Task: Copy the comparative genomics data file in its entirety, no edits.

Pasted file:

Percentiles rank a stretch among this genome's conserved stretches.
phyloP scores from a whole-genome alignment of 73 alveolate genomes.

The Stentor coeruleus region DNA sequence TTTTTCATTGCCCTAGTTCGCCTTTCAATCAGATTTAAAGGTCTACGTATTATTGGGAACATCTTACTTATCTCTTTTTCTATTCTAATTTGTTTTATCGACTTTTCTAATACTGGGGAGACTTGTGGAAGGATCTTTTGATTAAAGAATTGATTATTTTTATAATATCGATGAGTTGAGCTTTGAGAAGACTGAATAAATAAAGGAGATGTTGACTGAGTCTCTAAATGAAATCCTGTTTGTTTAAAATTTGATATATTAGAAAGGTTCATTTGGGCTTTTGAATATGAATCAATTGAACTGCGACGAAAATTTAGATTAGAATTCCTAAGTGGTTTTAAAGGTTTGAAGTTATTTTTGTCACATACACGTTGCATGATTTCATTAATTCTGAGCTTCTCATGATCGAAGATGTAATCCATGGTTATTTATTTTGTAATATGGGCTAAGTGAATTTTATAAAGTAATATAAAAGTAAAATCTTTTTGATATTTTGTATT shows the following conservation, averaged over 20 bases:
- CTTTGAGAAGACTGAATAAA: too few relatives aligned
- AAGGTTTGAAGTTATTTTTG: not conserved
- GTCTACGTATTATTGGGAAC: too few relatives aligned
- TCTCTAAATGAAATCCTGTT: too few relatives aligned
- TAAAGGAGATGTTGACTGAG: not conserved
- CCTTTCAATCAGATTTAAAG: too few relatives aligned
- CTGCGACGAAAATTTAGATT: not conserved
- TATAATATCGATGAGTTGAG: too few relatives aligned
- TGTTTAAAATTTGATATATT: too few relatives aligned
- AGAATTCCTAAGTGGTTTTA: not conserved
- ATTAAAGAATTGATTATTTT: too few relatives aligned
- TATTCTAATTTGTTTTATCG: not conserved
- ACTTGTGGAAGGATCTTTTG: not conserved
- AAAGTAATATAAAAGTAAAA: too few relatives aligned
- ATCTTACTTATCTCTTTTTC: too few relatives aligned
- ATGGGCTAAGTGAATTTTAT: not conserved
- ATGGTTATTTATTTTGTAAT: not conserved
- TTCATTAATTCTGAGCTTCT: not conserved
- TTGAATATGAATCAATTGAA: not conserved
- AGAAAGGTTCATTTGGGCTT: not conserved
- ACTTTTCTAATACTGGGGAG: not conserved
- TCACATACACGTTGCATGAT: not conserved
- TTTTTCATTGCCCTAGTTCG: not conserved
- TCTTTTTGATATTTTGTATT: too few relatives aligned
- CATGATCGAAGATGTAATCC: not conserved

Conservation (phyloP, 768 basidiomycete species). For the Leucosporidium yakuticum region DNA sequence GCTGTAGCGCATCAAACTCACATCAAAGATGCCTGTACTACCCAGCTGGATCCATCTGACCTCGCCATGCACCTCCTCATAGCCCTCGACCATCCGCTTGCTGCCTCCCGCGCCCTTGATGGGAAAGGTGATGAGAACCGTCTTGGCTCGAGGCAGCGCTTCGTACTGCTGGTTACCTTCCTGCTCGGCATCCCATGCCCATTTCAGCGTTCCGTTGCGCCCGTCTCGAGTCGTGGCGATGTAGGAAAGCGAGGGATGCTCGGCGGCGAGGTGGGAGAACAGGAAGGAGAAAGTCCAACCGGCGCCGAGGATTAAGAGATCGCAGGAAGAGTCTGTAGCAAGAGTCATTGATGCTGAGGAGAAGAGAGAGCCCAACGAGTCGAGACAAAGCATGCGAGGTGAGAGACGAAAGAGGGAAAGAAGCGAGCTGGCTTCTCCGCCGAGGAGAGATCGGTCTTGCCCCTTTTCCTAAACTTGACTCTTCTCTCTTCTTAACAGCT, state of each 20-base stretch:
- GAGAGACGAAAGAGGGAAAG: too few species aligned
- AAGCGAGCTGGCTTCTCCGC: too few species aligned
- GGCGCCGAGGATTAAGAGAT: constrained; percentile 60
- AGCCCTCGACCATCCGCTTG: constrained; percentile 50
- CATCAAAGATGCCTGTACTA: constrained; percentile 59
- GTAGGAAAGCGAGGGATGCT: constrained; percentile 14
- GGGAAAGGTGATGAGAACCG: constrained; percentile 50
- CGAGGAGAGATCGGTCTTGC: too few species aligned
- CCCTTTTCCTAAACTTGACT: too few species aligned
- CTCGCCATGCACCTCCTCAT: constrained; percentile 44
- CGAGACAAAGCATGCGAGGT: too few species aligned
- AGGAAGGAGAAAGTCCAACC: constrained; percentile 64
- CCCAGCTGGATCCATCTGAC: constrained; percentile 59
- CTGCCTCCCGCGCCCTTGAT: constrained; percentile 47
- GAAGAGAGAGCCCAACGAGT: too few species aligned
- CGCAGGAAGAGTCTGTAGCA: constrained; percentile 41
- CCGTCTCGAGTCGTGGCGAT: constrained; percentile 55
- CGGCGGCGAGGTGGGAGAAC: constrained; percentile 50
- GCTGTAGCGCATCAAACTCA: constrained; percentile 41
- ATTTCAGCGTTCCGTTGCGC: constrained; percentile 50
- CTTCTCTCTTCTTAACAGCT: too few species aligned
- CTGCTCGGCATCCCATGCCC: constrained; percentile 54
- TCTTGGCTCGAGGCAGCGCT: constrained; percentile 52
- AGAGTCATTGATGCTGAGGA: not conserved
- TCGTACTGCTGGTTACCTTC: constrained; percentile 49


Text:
Percentiles rank a stretch among this genome's conserved stretches.
phyloP scores from a whole-genome alignment of 73 alveolate genomes.

The Stentor coeruleus region DNA sequence TTTTTCATTGCCCTAGTTCGCCTTTCAATCAGATTTAAAGGTCTACGTATTATTGGGAACATCTTACTTATCTCTTTTTCTATTCTAATTTGTTTTATCGACTTTTCTAATACTGGGGAGACTTGTGGAAGGATCTTTTGATTAAAGAATTGATTATTTTTATAATATCGATGAGTTGAGCTTTGAGAAGACTGAATAAATAAAGGAGATGTTGACTGAGTCTCTAAATGAAATCCTGTTTGTTTAAAATTTGATATATTAGAAAGGTTCATTTGGGCTTTTGAATATGAATCAATTGAACTGCGACGAAAATTTAGATTAGAATTCCTAAGTGGTTTTAAAGGTTTGAAGTTATTTTTGTCACATACACGTTGCATGATTTCATTAATTCTGAGCTTCTCATGATCGAAGATGTAATCCATGGTTATTTATTTTGTAATATGGGCTAAGTGAATTTTATAAAGTAATATAAAAGTAAAATCTTTTTGATATTTTGTATT shows the following conservation, averaged over 20 bases:
- CTTTGAGAAGACTGAATAAA: too few relatives aligned
- AAGGTTTGAAGTTATTTTTG: not conserved
- GTCTACGTATTATTGGGAAC: too few relatives aligned
- TCTCTAAATGAAATCCTGTT: too few relatives aligned
- TAAAGGAGATGTTGACTGAG: not conserved
- CCTTTCAATCAGATTTAAAG: too few relatives aligned
- CTGCGACGAAAATTTAGATT: not conserved
- TATAATATCGATGAGTTGAG: too few relatives aligned
- TGTTTAAAATTTGATATATT: too few relatives aligned
- AGAATTCCTAAGTGGTTTTA: not conserved
- ATTAAAGAATTGATTATTTT: too few relatives aligned
- TATTCTAATTTGTTTTATCG: not conserved
- ACTTGTGGAAGGATCTTTTG: not conserved
- AAAGTAATATAAAAGTAAAA: too few relatives aligned
- ATCTTACTTATCTCTTTTTC: too few relatives aligned
- ATGGGCTAAGTGAATTTTAT: not conserved
- ATGGTTATTTATTTTGTAAT: not conserved
- TTCATTAATTCTGAGCTTCT: not conserved
- TTGAATATGAATCAATTGAA: not conserved
- AGAAAGGTTCATTTGGGCTT: not conserved
- ACTTTTCTAATACTGGGGAG: not conserved
- TCACATACACGTTGCATGAT: not conserved
- TTTTTCATTGCCCTAGTTCG: not conserved
- TCTTTTTGATATTTTGTATT: too few relatives aligned
- CATGATCGAAGATGTAATCC: not conserved

Conservation (phyloP, 768 basidiomycete species). For the Leucosporidium yakuticum region DNA sequence GCTGTAGCGCATCAAACTCACATCAAAGATGCCTGTACTACCCAGCTGGATCCATCTGACCTCGCCATGCACCTCCTCATAGCCCTCGACCATCCGCTTGCTGCCTCCCGCGCCCTTGATGGGAAAGGTGATGAGAACCGTCTTGGCTCGAGGCAGCGCTTCGTACTGCTGGTTACCTTCCTGCTCGGCATCCCATGCCCATTTCAGCGTTCCGTTGCGCCCGTCTCGAGTCGTGGCGATGTAGGAAAGCGAGGGATGCTCGGCGGCGAGGTGGGAGAACAGGAAGGAGAAAGTCCAACCGGCGCCGAGGATTAAGAGATCGCAGGAAGAGTCTGTAGCAAGAGTCATTGATGCTGAGGAGAAGAGAGAGCCCAACGAGTCGAGACAAAGCATGCGAGGTGAGAGACGAAAGAGGGAAAGAAGCGAGCTGGCTTCTCCGCCGAGGAGAGATCGGTCTTGCCCCTTTTCCTAAACTTGACTCTTCTCTCTTCTTAACAGCT, state of each 20-base stretch:
- GAGAGACGAAAGAGGGAAAG: too few species aligned
- AAGCGAGCTGGCTTCTCCGC: too few species aligned
- GGCGCCGAGGATTAAGAGAT: constrained; percentile 60
- AGCCCTCGACCATCCGCTTG: constrained; percentile 50
- CATCAAAGATGCCTGTACTA: constrained; percentile 59
- GTAGGAAAGCGAGGGATGCT: constrained; percentile 14
- GGGAAAGGTGATGAGAACCG: constrained; percentile 50
- CGAGGAGAGATCGGTCTTGC: too few species aligned
- CCCTTTTCCTAAACTTGACT: too few species aligned
- CTCGCCATGCACCTCCTCAT: constrained; percentile 44
- CGAGACAAAGCATGCGAGGT: too few species aligned
- AGGAAGGAGAAAGTCCAACC: constrained; percentile 64
- CCCAGCTGGATCCATCTGAC: constrained; percentile 59
- CTGCCTCCCGCGCCCTTGAT: constrained; percentile 47
- GAAGAGAGAGCCCAACGAGT: too few species aligned
- CGCAGGAAGAGTCTGTAGCA: constrained; percentile 41
- CCGTCTCGAGTCGTGGCGAT: constrained; percentile 55
- CGGCGGCGAGGTGGGAGAAC: constrained; percentile 50
- GCTGTAGCGCATCAAACTCA: constrained; percentile 41
- ATTTCAGCGTTCCGTTGCGC: constrained; percentile 50
- CTTCTCTCTTCTTAACAGCT: too few species aligned
- CTGCTCGGCATCCCATGCCC: constrained; percentile 54
- TCTTGGCTCGAGGCAGCGCT: constrained; percentile 52
- AGAGTCATTGATGCTGAGGA: not conserved
- TCGTACTGCTGGTTACCTTC: constrained; percentile 49